Microsoft Azure grew 87% YOY last quarter. The previous quarter saw Azure rocket by 98%. Shares are cheaper than Amazon and almost as potent.
CEO Jack Dorsey is doing everything right at this fin-tech company blazing a trail right to the doorsteps of the traditional banks.
The various businesses they have on offer makes me think of Amazon’s portfolio because of the supreme diversity. The Cash App is a peer-to-peer money transfer program that cohabits with a bitcoin investing function on the same smartphone app.
Square has targeted the smaller businesses first and is a godsend for these entrepreneurs who lack immense capital to create a financial and payment infrastructure. Not only do they provide the physical payment systems for restaurant chains, they also offer payroll services and other small loans.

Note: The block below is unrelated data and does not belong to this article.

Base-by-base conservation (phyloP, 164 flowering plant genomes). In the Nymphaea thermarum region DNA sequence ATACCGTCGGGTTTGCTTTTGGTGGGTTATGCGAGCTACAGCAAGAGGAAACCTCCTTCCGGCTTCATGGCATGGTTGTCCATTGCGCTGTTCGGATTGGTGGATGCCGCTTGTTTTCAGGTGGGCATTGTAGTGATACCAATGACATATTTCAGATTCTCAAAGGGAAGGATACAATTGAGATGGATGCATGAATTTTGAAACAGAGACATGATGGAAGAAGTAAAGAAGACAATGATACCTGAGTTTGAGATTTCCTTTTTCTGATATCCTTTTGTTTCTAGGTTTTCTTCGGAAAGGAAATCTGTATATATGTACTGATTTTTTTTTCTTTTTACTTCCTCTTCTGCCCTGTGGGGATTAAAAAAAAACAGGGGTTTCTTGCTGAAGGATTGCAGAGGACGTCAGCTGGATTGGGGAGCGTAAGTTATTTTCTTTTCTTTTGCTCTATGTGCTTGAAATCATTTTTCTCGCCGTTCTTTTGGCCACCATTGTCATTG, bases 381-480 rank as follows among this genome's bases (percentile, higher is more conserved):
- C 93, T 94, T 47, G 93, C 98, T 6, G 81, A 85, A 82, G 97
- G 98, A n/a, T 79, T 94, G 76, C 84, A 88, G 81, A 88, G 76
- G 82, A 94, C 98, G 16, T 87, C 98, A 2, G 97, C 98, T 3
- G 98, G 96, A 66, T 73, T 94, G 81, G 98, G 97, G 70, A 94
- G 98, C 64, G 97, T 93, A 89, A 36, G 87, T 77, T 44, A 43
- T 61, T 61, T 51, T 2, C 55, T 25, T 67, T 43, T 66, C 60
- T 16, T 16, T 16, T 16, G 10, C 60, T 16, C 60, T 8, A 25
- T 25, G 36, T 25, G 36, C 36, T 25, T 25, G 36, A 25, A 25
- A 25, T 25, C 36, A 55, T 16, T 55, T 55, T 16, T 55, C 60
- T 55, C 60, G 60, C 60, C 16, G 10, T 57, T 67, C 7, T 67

The pipeline of innovation is strong with upper management mentioning they are considering stock trading products and other bank-like products. Wall Street bigwigs must be shaking in their boots.
The recently departed CFO Sarah Friar triggered a 10% collapse in share price on top of the market meltdown. The weakness will certainly be temporary, especially if they keep doubling their revenue every two years like they have been doing.
Benefitting from the broad-based migration from cable tv to online steaming and cord-cutting, Roku is perfectly placed to delectably harvest the spoils.
This uber-growth company offers an over-the-top (OTT) streaming platform along with the necessary hardware and picks up revenue by selling digital ads.
Founder and CEO Anthony Woods owns 21 million shares of his brainchild and insistently notes that he has no interest in selling his company to a Netflix or Apple.
Roku’s active accounts mushroomed 46% to 22 million in the second quarter. Viewers are reaffirming the obsession with on-demand online streaming content with hours streamed on the platform increasing 58% to 5.5 billion.